|My brother Kyle and me at the Dome.|
Now let's talk about Dougie Baseball.
I'm not big on having favorite players, mostly because I learned that sports is a business and guys get traded or retire often enough. But I really loved watching Doug Mientkiewicz. He won a Gold Glove in 2001 for his defensive play at first base. His batting helmet was disgustingly-full of pine tar. He had a superstitious spot in the dugout where he sat as the Twins tried to rally.
He was traded to the Boston Red Sox in 2004, a move that was part of a four-way trade, I think. It was disappointing for me, but the Twins were making way for their first baseman of the future: Justin Morneau.
Players get traded at the July deadline all the time, but this was special because the Twins were at home in the middle of a series with the Red Sox when he was traded. So all he had to do was walk over to the visitor's club house. We were at that game, and you can bet I was one of the Twins fans giving Mientkiewicz a warm ovation as he stepped to the plate for his first at-bat with Boston.
Outdoor baseball in KC
In 2006, Mientkiewicz was playing for the Kansas City Royals. Remember, this was before Target Field and outdoor baseball in Minnesota. I hadn't seen a Major League Baseball game in an open-air stadium before. So, we took a road trip that summer to Kauffman Stadium.
It was a sweltering day, but our seats were under an overhang, so we at least had some shade. The disappointment was that Mientkiewicz was out of the lineup with an injury. I wanted to see him play, but taking in outdoor baseball was fun all on its own.
Decade of division titles
The Twins won division crowns in 2002, 2003, 2004, 2006, 2009 and 2010. But arguably the only successful postseason was 2002 when the Twins beat Oakland only to lose in the American League Championship Series to the Angels. I think they were still the Anaheim Angels at that time, pre-Los Angeles.
Anyway, most of the time, the Twins were plagued by the Yankees. It's become a painful memory where the Yanks always found a way to win, while the Twins let it get in their heads that they couldn't beat Goliath. It even happened in 2010, when the Twins had rare homefield advantage against the Yankees in the inaugural season at Target Field.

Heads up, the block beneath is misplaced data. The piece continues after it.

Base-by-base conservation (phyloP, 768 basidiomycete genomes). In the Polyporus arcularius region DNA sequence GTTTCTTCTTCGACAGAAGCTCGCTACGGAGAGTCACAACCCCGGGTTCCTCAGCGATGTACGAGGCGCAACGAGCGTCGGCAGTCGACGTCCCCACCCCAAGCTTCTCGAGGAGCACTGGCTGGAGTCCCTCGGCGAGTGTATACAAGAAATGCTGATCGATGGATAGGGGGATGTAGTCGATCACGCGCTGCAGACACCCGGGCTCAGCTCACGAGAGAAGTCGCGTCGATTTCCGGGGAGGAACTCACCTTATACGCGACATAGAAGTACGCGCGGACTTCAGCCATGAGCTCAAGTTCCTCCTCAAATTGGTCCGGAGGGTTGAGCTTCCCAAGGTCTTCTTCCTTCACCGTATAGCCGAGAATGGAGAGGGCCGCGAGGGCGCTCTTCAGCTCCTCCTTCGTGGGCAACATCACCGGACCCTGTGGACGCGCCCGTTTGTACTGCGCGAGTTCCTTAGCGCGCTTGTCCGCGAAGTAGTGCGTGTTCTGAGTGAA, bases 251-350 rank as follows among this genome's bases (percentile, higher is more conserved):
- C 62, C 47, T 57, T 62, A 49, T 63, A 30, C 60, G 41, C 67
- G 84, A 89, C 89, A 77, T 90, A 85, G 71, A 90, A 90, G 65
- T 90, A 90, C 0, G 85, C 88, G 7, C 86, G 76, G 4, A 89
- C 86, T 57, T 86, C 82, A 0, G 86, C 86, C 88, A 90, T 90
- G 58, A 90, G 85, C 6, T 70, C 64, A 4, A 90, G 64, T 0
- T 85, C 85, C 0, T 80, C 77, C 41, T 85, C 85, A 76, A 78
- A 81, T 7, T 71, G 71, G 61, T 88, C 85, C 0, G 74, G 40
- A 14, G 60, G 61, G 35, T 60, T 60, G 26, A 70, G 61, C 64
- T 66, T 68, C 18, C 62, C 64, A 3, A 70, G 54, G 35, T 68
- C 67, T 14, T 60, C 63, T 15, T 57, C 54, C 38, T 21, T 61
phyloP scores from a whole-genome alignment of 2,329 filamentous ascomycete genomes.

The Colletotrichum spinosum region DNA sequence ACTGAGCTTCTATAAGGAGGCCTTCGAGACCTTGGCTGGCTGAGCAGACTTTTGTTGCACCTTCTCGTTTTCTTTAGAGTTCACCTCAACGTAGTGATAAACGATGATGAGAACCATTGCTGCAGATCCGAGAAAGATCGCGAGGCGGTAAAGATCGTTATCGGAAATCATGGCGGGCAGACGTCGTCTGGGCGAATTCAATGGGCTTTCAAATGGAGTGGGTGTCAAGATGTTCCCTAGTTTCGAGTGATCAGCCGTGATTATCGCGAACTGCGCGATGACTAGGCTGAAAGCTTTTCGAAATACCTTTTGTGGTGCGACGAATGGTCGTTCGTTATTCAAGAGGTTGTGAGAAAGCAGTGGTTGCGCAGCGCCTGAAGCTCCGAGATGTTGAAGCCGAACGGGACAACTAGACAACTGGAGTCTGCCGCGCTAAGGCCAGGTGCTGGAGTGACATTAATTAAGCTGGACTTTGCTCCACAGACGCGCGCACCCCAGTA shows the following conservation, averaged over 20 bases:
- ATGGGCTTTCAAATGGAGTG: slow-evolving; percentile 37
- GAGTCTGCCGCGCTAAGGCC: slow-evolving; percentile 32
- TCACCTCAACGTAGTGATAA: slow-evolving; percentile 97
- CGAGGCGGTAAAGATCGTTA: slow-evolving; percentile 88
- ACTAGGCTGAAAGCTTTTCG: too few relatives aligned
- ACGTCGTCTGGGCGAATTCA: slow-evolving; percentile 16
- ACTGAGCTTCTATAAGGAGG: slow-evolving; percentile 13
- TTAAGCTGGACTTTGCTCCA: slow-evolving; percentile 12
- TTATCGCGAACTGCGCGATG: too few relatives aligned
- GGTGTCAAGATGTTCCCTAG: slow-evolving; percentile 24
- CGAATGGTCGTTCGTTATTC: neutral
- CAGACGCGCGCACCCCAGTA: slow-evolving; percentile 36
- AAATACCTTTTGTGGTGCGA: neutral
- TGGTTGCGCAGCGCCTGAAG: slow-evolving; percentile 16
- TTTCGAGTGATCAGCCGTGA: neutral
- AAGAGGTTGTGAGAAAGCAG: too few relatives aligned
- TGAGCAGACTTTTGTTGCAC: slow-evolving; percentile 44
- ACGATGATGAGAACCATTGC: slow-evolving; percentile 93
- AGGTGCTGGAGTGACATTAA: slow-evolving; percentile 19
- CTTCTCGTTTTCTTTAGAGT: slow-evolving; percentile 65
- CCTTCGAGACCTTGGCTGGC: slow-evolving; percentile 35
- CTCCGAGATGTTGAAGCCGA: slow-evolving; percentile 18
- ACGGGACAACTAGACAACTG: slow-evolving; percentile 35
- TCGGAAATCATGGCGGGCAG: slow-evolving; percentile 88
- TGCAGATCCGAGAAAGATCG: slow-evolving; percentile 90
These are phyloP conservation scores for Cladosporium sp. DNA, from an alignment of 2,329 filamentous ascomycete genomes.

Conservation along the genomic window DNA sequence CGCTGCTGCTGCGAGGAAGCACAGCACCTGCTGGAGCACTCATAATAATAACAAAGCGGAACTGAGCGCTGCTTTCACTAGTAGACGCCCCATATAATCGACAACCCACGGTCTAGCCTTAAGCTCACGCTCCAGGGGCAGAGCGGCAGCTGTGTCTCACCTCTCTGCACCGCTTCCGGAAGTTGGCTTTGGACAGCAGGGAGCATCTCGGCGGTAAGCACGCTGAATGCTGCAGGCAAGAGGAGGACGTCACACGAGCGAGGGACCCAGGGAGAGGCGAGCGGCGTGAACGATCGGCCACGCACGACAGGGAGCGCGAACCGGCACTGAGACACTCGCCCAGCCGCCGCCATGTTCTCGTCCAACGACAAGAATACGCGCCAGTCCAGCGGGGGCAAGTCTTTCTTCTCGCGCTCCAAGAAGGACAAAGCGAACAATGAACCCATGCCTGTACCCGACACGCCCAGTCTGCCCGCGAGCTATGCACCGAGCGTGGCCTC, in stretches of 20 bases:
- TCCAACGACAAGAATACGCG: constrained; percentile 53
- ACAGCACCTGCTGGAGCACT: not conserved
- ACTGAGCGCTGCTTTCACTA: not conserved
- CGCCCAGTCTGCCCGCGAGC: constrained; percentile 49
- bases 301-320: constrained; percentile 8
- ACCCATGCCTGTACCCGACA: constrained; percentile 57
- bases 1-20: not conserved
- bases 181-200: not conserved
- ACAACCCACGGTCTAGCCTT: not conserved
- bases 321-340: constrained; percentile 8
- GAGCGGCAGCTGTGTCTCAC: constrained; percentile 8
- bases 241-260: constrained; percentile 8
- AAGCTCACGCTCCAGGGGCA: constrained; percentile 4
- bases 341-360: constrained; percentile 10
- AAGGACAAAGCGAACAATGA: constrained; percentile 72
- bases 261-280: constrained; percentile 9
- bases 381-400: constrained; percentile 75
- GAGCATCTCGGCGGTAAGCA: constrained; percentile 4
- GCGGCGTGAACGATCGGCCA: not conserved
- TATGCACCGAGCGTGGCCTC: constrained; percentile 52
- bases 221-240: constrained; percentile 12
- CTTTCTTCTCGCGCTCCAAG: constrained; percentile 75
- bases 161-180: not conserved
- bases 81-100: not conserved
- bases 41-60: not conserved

Perhaps the most disappointing postseason for the Twins was 2006. They had homefield advantage, won the division, drew Oakland as a Division Series opponent rather New York, had the Cy Young winner: Johan Santana, AL Batting Champion: Joe Mauer and MVP: Morneau on their team. That's like a full house in poker, right? Everything in their favor.
And the Twins were swept out of the ALDS in three heartbreaking games. My family and I attended games one and two at the Dome. I even skipped part of a journalism class to make it in time.
I was a sophomore in college at the time, and after the Twins season ended, my friends and I dressed up for Halloween. I went as a Twins mourner. I'm not kidding. I threw on my jersey, painted blue tears on my face and carried around a Twins tissue box. That's how disappointed I was with the outcome of the season. Dramatic? Maybe. But I was just being a passionate fan.
Game 163. It's still cool.
Then there were games 163 in 2008 and 2009. I watched the '09 game (the Twins final regular season game at the Dome) with my friend Cassie at Joe Senser's in Bloomington. It was a nail-biter in the later innings, especially when the game got turned over to the Twins bullpen. We sat there holding our breath and barely keeping our eyes open with each pitch.
I'll never forget when it was finally over and the Twins beat the Tigers. The place went nuts. I jumped up and down and cheered with the rest of the restaurant patrons.
My journey as a Twins fan part 1: A bite from the sports bug
My journey as a Twins fans part 3: The Target Field era